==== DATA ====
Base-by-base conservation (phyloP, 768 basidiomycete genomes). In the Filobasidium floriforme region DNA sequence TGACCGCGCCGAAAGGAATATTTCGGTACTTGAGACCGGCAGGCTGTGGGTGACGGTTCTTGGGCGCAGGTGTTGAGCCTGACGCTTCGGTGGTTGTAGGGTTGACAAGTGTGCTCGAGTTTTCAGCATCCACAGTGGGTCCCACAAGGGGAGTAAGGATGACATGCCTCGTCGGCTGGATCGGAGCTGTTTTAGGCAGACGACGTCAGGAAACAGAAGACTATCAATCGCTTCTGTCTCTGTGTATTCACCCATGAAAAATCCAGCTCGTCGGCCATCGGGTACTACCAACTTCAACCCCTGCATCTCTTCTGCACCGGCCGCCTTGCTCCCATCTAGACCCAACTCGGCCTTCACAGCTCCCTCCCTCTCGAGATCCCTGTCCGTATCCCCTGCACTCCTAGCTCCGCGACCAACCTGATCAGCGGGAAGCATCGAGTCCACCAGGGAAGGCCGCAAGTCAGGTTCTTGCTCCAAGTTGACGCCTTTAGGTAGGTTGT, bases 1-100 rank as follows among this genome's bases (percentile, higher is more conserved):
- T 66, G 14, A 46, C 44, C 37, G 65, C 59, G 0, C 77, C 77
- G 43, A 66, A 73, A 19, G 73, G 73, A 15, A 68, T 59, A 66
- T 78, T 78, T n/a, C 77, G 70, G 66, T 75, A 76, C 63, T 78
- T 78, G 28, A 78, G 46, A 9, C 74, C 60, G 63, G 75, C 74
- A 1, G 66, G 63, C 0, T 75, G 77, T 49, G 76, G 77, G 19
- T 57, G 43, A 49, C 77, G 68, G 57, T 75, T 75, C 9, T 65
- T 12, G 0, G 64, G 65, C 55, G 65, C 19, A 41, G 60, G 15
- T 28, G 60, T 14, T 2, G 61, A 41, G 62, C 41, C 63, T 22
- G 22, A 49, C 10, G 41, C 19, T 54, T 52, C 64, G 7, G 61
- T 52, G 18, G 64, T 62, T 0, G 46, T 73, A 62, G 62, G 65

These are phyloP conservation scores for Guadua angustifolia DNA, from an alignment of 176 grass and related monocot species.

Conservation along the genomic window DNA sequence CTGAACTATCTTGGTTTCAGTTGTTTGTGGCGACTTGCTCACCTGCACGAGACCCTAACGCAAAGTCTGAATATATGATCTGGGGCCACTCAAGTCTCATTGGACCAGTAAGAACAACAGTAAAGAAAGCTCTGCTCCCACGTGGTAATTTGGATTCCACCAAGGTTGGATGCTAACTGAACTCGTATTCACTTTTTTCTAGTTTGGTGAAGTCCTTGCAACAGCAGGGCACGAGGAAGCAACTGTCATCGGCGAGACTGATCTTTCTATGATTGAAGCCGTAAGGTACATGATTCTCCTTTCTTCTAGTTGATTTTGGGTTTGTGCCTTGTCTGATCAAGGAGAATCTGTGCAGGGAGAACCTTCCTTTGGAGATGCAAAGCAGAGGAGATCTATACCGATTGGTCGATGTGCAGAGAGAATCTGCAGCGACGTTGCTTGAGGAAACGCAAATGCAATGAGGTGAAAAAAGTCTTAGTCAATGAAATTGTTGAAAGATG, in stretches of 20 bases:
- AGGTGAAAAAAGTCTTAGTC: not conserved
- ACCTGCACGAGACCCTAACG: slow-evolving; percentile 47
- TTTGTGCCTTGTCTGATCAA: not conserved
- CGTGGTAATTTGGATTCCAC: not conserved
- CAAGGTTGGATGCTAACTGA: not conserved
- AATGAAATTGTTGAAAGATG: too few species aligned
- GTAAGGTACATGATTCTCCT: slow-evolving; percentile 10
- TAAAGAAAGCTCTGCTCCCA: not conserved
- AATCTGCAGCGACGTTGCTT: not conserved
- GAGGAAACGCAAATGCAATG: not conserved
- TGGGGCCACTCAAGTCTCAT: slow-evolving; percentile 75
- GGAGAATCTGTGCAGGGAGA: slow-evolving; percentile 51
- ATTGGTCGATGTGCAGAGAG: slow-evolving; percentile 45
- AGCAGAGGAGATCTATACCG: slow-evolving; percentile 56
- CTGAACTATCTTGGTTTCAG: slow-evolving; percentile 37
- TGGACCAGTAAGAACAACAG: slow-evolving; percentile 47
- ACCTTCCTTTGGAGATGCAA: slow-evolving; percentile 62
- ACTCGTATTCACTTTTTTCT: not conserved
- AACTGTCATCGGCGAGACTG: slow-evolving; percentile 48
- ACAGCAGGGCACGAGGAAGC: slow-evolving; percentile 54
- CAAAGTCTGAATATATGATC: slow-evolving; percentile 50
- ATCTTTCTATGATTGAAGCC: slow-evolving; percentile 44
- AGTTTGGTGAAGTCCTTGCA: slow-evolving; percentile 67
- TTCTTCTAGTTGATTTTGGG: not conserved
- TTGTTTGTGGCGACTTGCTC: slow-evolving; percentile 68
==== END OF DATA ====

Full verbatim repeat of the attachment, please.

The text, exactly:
Base-by-base conservation (phyloP, 768 basidiomycete genomes). In the Filobasidium floriforme region DNA sequence TGACCGCGCCGAAAGGAATATTTCGGTACTTGAGACCGGCAGGCTGTGGGTGACGGTTCTTGGGCGCAGGTGTTGAGCCTGACGCTTCGGTGGTTGTAGGGTTGACAAGTGTGCTCGAGTTTTCAGCATCCACAGTGGGTCCCACAAGGGGAGTAAGGATGACATGCCTCGTCGGCTGGATCGGAGCTGTTTTAGGCAGACGACGTCAGGAAACAGAAGACTATCAATCGCTTCTGTCTCTGTGTATTCACCCATGAAAAATCCAGCTCGTCGGCCATCGGGTACTACCAACTTCAACCCCTGCATCTCTTCTGCACCGGCCGCCTTGCTCCCATCTAGACCCAACTCGGCCTTCACAGCTCCCTCCCTCTCGAGATCCCTGTCCGTATCCCCTGCACTCCTAGCTCCGCGACCAACCTGATCAGCGGGAAGCATCGAGTCCACCAGGGAAGGCCGCAAGTCAGGTTCTTGCTCCAAGTTGACGCCTTTAGGTAGGTTGT, bases 1-100 rank as follows among this genome's bases (percentile, higher is more conserved):
- T 66, G 14, A 46, C 44, C 37, G 65, C 59, G 0, C 77, C 77
- G 43, A 66, A 73, A 19, G 73, G 73, A 15, A 68, T 59, A 66
- T 78, T 78, T n/a, C 77, G 70, G 66, T 75, A 76, C 63, T 78
- T 78, G 28, A 78, G 46, A 9, C 74, C 60, G 63, G 75, C 74
- A 1, G 66, G 63, C 0, T 75, G 77, T 49, G 76, G 77, G 19
- T 57, G 43, A 49, C 77, G 68, G 57, T 75, T 75, C 9, T 65
- T 12, G 0, G 64, G 65, C 55, G 65, C 19, A 41, G 60, G 15
- T 28, G 60, T 14, T 2, G 61, A 41, G 62, C 41, C 63, T 22
- G 22, A 49, C 10, G 41, C 19, T 54, T 52, C 64, G 7, G 61
- T 52, G 18, G 64, T 62, T 0, G 46, T 73, A 62, G 62, G 65

These are phyloP conservation scores for Guadua angustifolia DNA, from an alignment of 176 grass and related monocot species.

Conservation along the genomic window DNA sequence CTGAACTATCTTGGTTTCAGTTGTTTGTGGCGACTTGCTCACCTGCACGAGACCCTAACGCAAAGTCTGAATATATGATCTGGGGCCACTCAAGTCTCATTGGACCAGTAAGAACAACAGTAAAGAAAGCTCTGCTCCCACGTGGTAATTTGGATTCCACCAAGGTTGGATGCTAACTGAACTCGTATTCACTTTTTTCTAGTTTGGTGAAGTCCTTGCAACAGCAGGGCACGAGGAAGCAACTGTCATCGGCGAGACTGATCTTTCTATGATTGAAGCCGTAAGGTACATGATTCTCCTTTCTTCTAGTTGATTTTGGGTTTGTGCCTTGTCTGATCAAGGAGAATCTGTGCAGGGAGAACCTTCCTTTGGAGATGCAAAGCAGAGGAGATCTATACCGATTGGTCGATGTGCAGAGAGAATCTGCAGCGACGTTGCTTGAGGAAACGCAAATGCAATGAGGTGAAAAAAGTCTTAGTCAATGAAATTGTTGAAAGATG, in stretches of 20 bases:
- AGGTGAAAAAAGTCTTAGTC: not conserved
- ACCTGCACGAGACCCTAACG: slow-evolving; percentile 47
- TTTGTGCCTTGTCTGATCAA: not conserved
- CGTGGTAATTTGGATTCCAC: not conserved
- CAAGGTTGGATGCTAACTGA: not conserved
- AATGAAATTGTTGAAAGATG: too few species aligned
- GTAAGGTACATGATTCTCCT: slow-evolving; percentile 10
- TAAAGAAAGCTCTGCTCCCA: not conserved
- AATCTGCAGCGACGTTGCTT: not conserved
- GAGGAAACGCAAATGCAATG: not conserved
- TGGGGCCACTCAAGTCTCAT: slow-evolving; percentile 75
- GGAGAATCTGTGCAGGGAGA: slow-evolving; percentile 51
- ATTGGTCGATGTGCAGAGAG: slow-evolving; percentile 45
- AGCAGAGGAGATCTATACCG: slow-evolving; percentile 56
- CTGAACTATCTTGGTTTCAG: slow-evolving; percentile 37
- TGGACCAGTAAGAACAACAG: slow-evolving; percentile 47
- ACCTTCCTTTGGAGATGCAA: slow-evolving; percentile 62
- ACTCGTATTCACTTTTTTCT: not conserved
- AACTGTCATCGGCGAGACTG: slow-evolving; percentile 48
- ACAGCAGGGCACGAGGAAGC: slow-evolving; percentile 54
- CAAAGTCTGAATATATGATC: slow-evolving; percentile 50
- ATCTTTCTATGATTGAAGCC: slow-evolving; percentile 44
- AGTTTGGTGAAGTCCTTGCA: slow-evolving; percentile 67
- TTCTTCTAGTTGATTTTGGG: not conserved
- TTGTTTGTGGCGACTTGCTC: slow-evolving; percentile 68